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August 1995, Volume 45, Issue 8

Original Article

The Role of The Anti-Sperm Autoantibodies in the Management of Patients with Primary Infertility

Nazli Hameed  ( Military Hospital (AFIP), Rawalpindi. )
Tahir A. Ahmed  ( Armed Forces Institute of Pathology, (AFIP), Rawalpindi. )
Nadra Sultana  ( Military Hospital (AFIP), Rawalpindi. )
Dilshad A. Khan  ( Armed Forces Institute of Pathology, (AFIP), Rawalpindi. )
Nusrat Ajab Khan  ( Military Hospital (AFIP), Rawalpindi. )
Wajiha Hassan  ( Armed Forces Institute of Pathology, (AFIP), Rawalpindi. )


The role of antibody mediated infertility inpatients with primary/secondary unexplained infertility is the subject of current interest worldwide. A prospective study was conducted to study the role of anti sperm antibodies in Pakistani patients with infertility. Patients reporting in the outpatient clinic of a local gynaecology department with problem of infertility were subjected to a detailed scrutiny by history and clinical examination including post-coital test and hysterosalpingography. Hormonal profile consisting of serum FSH, LH, Prolactin and Progesterone was assessed. Most of the ladies also underwent a pelviscopic examination. A total of 117 patients were selected where post-coital test was abnormal, semen analysis was not satisfactory or who had unexplained infertility. Tests were performed on the. serum specimen from the husbands, wives and in some cases on the seminal plasma as well for the measurement of the anti sperm agglutinating and anti-spenn immobilizing antibodies by the microagglutthation technique. Fifteen of these patients were found positive for these anti bodies, 7 were positive for the agglutinating antibody, 6 for the immobilizing antibody and two for both types. These results indicate that immunomodulation may be responsible for some cases of infertility in our population (JPMA 45:203,1995).


Infertility is a global problem and the stress provoked by it, can subject both the spouses to general, physical and psychological dysfunction1. An estimated 17% of the couples expenence some sort of problem with their fertility2. The most well equipped world clinics report an incidence of 20-30% for the unexplained infertility. Immune mechanisms both hu­moral and cell mediated have been investigated for their possible involvement in otherwise unexplained infertility3. Up to 40% of the couples with this problem have been reported to be harboring anti sperm antibodies4. It has also been reported that there is a progressive decline in the chance of fertility, as the anti-sperm antibody titre rises. Pregnancy has not been recorded in women having anti-sperm antibodies above a certain limit5.
A study was planned to analyse the possibility of the involvement of the immune mechanism in relation to infertil­ity in our patients. The tests measuring anti-sperm antibodies, resulting in decreased mobility and agglutination were se­lected, as the serum antibody levels, thus picked up, have related comparatively closely with the underlying clinical problem. The study was conducted in the Armed Forces Institute of Pathology, Rawalpindi and Military Hospital Rawalpindi in collaboration with 4 other hospitals.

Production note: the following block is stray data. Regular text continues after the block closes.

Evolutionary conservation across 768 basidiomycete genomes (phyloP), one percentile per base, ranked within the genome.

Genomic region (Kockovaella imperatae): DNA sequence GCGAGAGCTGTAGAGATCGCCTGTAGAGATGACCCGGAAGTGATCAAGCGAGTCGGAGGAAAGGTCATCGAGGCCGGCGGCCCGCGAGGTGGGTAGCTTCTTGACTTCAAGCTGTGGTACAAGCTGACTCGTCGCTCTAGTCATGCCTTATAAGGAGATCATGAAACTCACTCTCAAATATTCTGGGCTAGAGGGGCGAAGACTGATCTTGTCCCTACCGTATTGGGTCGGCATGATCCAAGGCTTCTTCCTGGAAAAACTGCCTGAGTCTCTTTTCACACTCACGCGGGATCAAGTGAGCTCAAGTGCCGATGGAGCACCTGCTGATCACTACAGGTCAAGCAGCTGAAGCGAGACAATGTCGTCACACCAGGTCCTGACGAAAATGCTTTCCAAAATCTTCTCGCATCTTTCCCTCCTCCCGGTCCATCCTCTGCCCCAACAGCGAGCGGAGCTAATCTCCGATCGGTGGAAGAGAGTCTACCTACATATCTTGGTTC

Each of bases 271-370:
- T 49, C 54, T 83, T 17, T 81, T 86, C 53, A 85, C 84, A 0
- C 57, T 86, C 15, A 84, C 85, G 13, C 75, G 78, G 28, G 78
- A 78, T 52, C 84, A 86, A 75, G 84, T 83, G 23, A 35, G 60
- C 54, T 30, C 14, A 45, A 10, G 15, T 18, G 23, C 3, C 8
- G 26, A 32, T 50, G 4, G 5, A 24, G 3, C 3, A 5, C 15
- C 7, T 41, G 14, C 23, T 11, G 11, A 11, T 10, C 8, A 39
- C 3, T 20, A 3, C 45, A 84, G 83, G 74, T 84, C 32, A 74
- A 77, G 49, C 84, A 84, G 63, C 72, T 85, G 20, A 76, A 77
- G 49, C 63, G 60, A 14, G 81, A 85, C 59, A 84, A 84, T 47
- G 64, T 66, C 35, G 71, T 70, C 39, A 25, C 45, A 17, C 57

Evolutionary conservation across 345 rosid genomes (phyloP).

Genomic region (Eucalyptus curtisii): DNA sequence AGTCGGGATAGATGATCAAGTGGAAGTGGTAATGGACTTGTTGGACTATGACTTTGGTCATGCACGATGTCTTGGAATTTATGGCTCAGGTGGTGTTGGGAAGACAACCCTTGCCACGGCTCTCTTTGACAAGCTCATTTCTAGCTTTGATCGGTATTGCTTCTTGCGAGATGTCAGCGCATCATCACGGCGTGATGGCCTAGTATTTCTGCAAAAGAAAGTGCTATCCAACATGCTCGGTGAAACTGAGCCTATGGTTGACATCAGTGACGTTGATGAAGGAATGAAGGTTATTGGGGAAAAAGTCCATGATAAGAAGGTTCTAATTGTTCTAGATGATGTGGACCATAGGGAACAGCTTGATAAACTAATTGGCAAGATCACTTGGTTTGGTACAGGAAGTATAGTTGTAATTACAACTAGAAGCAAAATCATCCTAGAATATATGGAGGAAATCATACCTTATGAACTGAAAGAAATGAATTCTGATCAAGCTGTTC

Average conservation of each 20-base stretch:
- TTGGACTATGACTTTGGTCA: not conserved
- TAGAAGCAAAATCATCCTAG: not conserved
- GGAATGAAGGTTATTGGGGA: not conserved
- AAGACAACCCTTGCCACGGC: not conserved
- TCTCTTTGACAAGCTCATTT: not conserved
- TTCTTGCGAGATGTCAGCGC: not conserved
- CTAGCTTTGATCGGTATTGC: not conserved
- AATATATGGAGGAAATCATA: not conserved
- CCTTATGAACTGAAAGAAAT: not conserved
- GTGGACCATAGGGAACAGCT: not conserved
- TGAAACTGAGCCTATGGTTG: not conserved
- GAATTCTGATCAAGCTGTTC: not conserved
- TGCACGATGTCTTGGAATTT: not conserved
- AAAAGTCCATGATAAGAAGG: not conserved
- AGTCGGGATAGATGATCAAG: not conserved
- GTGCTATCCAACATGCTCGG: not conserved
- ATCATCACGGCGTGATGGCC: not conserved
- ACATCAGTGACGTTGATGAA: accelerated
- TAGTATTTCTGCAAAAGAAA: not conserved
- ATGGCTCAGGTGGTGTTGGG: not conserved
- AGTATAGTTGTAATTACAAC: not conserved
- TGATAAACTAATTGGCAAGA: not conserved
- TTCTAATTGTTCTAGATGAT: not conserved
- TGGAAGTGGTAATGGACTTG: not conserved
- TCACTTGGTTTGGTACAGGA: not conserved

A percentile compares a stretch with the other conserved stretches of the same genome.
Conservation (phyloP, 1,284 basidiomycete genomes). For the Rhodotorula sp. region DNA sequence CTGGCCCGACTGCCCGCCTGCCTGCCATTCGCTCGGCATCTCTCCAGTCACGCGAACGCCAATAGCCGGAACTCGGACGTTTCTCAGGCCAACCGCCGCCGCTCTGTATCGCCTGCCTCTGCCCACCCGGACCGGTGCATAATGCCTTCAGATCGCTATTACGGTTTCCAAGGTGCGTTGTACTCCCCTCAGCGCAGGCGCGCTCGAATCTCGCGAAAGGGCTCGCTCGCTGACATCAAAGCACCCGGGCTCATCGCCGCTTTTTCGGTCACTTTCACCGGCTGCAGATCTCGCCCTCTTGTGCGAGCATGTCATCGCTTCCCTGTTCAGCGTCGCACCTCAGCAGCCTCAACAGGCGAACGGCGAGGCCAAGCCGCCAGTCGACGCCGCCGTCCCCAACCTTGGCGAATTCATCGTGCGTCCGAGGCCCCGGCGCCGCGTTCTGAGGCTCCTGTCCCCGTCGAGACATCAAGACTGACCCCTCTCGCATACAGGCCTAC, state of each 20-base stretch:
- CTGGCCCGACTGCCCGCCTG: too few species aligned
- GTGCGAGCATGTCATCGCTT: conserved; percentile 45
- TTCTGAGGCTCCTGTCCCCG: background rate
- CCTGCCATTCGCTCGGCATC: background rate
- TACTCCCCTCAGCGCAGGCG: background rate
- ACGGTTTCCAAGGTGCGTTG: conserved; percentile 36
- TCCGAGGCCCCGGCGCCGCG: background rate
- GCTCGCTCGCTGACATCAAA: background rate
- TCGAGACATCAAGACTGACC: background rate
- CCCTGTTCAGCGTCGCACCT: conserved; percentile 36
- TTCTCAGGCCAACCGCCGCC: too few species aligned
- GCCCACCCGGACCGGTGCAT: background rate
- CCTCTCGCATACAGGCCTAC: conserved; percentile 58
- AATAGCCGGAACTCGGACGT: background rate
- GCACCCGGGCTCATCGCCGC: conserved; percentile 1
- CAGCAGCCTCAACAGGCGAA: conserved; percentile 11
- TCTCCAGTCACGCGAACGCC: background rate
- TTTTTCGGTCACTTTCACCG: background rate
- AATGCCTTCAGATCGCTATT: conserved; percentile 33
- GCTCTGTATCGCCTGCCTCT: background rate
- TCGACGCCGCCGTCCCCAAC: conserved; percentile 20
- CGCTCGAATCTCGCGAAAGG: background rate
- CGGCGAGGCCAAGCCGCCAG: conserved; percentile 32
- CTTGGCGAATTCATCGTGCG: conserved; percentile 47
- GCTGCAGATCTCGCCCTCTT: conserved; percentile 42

Patients and Methods

The couples were admitted to the study provided they had not conceived in the past two years. They were investi­gated according to the standardized investigation protocol of the infertile couple prepared by World Health Organization6. A thorough menstrual, obstetric, sexual, contraceptive and drug history was obtained and any symptoms relating to endocrine disorders were recorded.
Physical examination was performed in females with special emphasis on height, weight, any stigmata of endocrine diseases, secondary sexual characteristics and pelvic exami­nation. The male partners underwent semen analysis twice at an interval of 14-90 days. No further investigations were carried Out if the two results were within normal limits.
The female partners had a thorough evaluation of their menstrual and ovulatory function. Hormonal profile was obtained by the radioinununoassay of serum for FSH and LH in the early follicular phase, serum progesterone in the mid luteal phase, serum TSH, Prolactin and testostemne levels were measured where indicated. Hysterosalpingography and pelviscopy were performed to exclude any mechanical hin­derances to fertility. The post-coital test was performed by the microscope slide method in the stimulated pre-ovulatory period. Adequacy of coitus, cervical hostility7 , quality and quantity of the cervical mucus, sperm viability and motility were assessed and any direct or indirect evidence of infection was actively sought.
Immunological screening was done in couples with unexplained infertility, when dead spermatozoa were detected in the cervical muèus on post coital test despite a normal semen analysis, on observation of the shaking phenomenon in spermatozoa onpostcoital test, spontaneous sperm agglutina­tion on semen analysis and an abnormal semen analysis e.g., Azoospermia and Qligospermia. The specimen analysed were sera of the husband and wife and seminal plasma (in some cases only). The test could not be extended to the examination of the other genital tract secretions because of the resource constraint. Four ml of the venous blood was collected from each selected patient. It was allowed to stand at room temperature for2 hours:Serum was then separated and stored at -20°C. The test was carried out in batches at least once every month. Modified microtitre tray agglutination and the sperm immobi­lization tests (SIT), were used for the detection of the anti-sperm antibodies.